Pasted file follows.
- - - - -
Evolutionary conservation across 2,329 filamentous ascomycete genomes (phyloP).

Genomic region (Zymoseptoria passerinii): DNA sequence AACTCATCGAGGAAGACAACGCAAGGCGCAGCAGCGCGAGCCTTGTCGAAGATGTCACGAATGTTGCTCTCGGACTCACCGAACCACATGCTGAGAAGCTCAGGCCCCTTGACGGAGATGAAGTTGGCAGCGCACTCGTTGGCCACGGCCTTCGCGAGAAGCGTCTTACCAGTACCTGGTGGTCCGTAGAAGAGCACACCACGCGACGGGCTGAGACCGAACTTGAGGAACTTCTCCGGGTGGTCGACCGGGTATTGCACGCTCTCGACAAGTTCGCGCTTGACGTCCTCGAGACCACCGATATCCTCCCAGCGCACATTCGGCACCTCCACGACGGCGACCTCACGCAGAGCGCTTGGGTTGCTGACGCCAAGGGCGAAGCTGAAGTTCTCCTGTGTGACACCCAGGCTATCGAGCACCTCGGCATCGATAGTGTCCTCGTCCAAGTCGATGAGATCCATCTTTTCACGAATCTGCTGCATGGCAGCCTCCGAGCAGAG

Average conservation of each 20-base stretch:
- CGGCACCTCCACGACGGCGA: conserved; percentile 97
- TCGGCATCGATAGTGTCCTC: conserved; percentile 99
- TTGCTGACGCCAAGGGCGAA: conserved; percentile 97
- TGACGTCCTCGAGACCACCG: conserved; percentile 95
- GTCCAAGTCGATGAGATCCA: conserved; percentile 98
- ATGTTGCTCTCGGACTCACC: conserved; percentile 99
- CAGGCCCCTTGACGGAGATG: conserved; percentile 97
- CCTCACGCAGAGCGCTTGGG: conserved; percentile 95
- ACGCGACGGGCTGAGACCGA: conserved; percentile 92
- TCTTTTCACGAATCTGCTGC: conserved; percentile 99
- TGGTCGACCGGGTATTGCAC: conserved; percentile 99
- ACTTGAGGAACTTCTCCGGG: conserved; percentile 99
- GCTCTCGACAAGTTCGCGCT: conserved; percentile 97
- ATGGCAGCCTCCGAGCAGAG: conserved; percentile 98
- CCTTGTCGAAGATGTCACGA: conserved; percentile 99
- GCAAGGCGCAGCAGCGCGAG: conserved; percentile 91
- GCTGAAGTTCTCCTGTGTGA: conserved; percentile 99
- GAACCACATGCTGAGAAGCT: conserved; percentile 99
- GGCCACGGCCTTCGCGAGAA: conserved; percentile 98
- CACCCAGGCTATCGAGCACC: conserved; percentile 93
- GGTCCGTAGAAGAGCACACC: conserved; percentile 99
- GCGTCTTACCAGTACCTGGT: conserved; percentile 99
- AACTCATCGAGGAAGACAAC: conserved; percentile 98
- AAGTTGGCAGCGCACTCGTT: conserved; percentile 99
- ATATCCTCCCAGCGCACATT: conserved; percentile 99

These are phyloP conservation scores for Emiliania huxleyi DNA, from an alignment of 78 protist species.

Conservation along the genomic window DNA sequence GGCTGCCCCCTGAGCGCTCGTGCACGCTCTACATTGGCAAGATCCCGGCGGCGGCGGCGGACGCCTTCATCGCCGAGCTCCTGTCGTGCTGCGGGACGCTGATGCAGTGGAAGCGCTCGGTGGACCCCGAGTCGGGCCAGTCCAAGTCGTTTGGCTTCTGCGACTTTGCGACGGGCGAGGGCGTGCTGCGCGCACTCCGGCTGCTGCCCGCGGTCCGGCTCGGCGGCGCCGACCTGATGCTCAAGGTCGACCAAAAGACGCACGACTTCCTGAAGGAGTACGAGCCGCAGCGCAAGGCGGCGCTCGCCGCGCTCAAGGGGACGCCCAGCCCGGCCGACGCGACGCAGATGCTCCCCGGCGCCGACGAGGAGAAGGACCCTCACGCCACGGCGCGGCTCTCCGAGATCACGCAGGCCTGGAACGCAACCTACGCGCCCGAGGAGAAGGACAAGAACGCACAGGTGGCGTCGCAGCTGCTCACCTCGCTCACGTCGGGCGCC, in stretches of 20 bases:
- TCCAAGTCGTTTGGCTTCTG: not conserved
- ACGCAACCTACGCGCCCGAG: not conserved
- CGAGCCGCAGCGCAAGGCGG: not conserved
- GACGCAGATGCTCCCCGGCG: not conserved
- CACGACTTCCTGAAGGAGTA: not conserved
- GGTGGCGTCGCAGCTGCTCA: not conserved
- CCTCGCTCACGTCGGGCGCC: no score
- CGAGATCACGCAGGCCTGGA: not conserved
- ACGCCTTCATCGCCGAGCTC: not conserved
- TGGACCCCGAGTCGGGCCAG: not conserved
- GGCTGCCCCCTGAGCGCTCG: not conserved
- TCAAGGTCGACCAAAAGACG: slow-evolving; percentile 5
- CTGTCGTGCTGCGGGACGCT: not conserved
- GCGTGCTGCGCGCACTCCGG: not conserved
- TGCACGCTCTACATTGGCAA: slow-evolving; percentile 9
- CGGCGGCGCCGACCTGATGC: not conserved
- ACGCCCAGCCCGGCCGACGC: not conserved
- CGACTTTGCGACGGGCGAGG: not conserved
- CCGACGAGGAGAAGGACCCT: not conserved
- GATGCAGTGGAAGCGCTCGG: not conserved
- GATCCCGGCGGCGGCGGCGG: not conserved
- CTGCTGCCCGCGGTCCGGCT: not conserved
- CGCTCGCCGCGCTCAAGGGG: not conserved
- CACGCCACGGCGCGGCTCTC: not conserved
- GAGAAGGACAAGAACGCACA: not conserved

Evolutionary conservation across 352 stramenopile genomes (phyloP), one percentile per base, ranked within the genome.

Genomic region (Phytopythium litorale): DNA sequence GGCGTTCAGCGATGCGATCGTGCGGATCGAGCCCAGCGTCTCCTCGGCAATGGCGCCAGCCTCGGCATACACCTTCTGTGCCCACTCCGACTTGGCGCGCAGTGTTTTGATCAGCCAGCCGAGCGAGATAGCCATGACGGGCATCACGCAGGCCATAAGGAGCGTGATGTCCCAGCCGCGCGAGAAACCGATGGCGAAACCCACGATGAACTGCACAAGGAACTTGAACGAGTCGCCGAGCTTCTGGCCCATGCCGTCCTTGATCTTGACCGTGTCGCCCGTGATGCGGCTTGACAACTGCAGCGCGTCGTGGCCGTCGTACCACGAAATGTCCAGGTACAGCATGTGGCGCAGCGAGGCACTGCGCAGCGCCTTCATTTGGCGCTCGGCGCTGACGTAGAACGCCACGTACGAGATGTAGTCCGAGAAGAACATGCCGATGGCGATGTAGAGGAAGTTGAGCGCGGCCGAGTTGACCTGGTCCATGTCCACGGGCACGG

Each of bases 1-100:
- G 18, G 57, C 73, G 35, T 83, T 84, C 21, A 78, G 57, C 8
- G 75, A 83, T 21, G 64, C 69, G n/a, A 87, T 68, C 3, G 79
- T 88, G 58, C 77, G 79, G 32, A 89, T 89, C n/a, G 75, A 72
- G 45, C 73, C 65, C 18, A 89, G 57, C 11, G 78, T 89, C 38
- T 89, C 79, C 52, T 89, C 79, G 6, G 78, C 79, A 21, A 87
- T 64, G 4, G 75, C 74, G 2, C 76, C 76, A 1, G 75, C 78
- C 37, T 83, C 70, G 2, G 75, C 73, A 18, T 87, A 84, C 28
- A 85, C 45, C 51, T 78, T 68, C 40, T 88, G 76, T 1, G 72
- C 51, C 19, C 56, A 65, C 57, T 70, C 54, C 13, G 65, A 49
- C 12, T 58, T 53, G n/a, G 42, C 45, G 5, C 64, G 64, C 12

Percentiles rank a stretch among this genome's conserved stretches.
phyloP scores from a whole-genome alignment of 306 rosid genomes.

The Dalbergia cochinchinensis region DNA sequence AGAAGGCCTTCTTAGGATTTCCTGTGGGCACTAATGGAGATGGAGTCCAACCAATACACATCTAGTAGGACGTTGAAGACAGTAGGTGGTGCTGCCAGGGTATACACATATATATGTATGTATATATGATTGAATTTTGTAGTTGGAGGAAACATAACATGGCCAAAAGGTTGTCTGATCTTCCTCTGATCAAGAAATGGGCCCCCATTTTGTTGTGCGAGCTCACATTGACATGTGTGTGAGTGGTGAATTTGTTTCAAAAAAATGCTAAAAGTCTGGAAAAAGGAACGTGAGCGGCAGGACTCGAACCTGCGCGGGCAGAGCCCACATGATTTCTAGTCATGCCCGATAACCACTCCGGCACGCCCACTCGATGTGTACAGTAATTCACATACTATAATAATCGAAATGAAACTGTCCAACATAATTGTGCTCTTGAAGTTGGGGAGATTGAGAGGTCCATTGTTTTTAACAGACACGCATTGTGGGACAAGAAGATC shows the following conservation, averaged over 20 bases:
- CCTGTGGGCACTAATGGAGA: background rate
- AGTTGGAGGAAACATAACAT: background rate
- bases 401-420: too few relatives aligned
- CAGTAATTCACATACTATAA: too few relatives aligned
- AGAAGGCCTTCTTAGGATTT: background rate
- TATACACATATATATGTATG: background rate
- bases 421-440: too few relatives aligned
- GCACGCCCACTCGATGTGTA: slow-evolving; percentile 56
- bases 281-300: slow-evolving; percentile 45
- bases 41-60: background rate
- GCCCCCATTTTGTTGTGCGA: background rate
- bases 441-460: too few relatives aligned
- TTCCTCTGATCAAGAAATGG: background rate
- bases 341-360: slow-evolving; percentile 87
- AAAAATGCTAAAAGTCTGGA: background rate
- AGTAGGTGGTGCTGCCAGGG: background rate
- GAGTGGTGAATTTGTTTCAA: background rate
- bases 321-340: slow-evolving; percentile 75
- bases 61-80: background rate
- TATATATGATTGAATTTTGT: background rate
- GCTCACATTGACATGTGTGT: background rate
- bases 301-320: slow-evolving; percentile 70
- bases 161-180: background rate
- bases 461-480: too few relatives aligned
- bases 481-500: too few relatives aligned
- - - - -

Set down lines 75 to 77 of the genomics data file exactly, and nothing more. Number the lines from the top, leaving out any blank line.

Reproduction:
- CAGTAATTCACATACTATAA: too few relatives aligned
- AGAAGGCCTTCTTAGGATTT: background rate
- TATACACATATATATGTATG: background rate